Scientists from a number of universities in Florida want to take Gov. Rick Scott to the woodshed. The governor’s offense? Not being on the orthodox side of one of the great contemporary politico-media obsessions, climate change.
Scott has told the Associated Press he would be “happy to meet” the 10 experts in marine systems, atmospheric science and other climate change-related fields at the University of Miami, Florida State, Eckerd College and Florida International. A letter the governor’s office received Tuesday said, “We are scientists and we would like the opportunity to explain what is at stake for our state.”
The governor responded “I’m not a scientist” when asked about a federal report that outlined the predicted risk that rising sea levels resulting from climate change pose to coastal areas of Florida and elsewhere in the country. The scientists apparently hope they can get Scott to back the carbon dioxide-emission reductions that climate change activists have been advocating.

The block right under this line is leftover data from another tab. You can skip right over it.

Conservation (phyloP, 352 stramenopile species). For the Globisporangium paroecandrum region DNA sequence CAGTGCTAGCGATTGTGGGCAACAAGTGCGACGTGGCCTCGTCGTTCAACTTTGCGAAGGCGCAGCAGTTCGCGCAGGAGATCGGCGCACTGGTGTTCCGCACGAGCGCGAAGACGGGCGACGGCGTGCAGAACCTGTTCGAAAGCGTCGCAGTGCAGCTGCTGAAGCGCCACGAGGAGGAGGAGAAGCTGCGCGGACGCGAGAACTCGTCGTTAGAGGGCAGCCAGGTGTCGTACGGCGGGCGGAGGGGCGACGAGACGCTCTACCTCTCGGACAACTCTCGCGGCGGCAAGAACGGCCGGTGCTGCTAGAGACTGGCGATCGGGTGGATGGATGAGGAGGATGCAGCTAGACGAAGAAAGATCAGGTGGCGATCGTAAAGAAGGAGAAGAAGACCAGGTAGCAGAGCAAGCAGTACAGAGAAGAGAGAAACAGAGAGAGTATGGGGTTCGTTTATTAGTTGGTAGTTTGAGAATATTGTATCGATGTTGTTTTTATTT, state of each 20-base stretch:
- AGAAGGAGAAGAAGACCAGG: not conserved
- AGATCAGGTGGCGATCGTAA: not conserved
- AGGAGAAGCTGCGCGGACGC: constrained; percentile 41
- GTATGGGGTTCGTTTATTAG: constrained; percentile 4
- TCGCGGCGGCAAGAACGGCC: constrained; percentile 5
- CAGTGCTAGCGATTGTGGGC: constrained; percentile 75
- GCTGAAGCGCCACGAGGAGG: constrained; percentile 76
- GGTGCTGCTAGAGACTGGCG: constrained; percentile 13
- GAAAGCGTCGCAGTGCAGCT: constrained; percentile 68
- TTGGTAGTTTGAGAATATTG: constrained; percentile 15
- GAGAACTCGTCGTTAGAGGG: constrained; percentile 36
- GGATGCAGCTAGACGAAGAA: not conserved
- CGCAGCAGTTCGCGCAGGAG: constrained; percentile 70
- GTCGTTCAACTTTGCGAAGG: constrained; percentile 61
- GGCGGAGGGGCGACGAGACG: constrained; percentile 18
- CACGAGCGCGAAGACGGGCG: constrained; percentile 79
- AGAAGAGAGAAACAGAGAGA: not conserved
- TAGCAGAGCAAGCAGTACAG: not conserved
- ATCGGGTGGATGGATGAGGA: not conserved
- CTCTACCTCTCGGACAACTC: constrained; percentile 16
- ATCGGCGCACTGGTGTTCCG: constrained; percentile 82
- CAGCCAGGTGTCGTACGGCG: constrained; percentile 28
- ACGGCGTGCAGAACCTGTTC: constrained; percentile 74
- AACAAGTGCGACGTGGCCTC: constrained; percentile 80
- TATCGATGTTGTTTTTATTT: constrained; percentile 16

We’re not scientists either, so we don’t feel the need to argue about whether global climate is changing. Much of the land mass we now call Florida was once underwater and some sort of climate change explains why that is no longer the case.
If sea levels rise, coastal dwellers will adapt. The costly carbon controls the scientists and others are advocating for Florida and the rest of the country won’t make much of a difference. Here’s one reason why: China and India are burning mountains of dirty old coal every day as they strive to become economic superpowers and they aren’t going to stop anytime soon — even if they get a letter from the Florida scientists.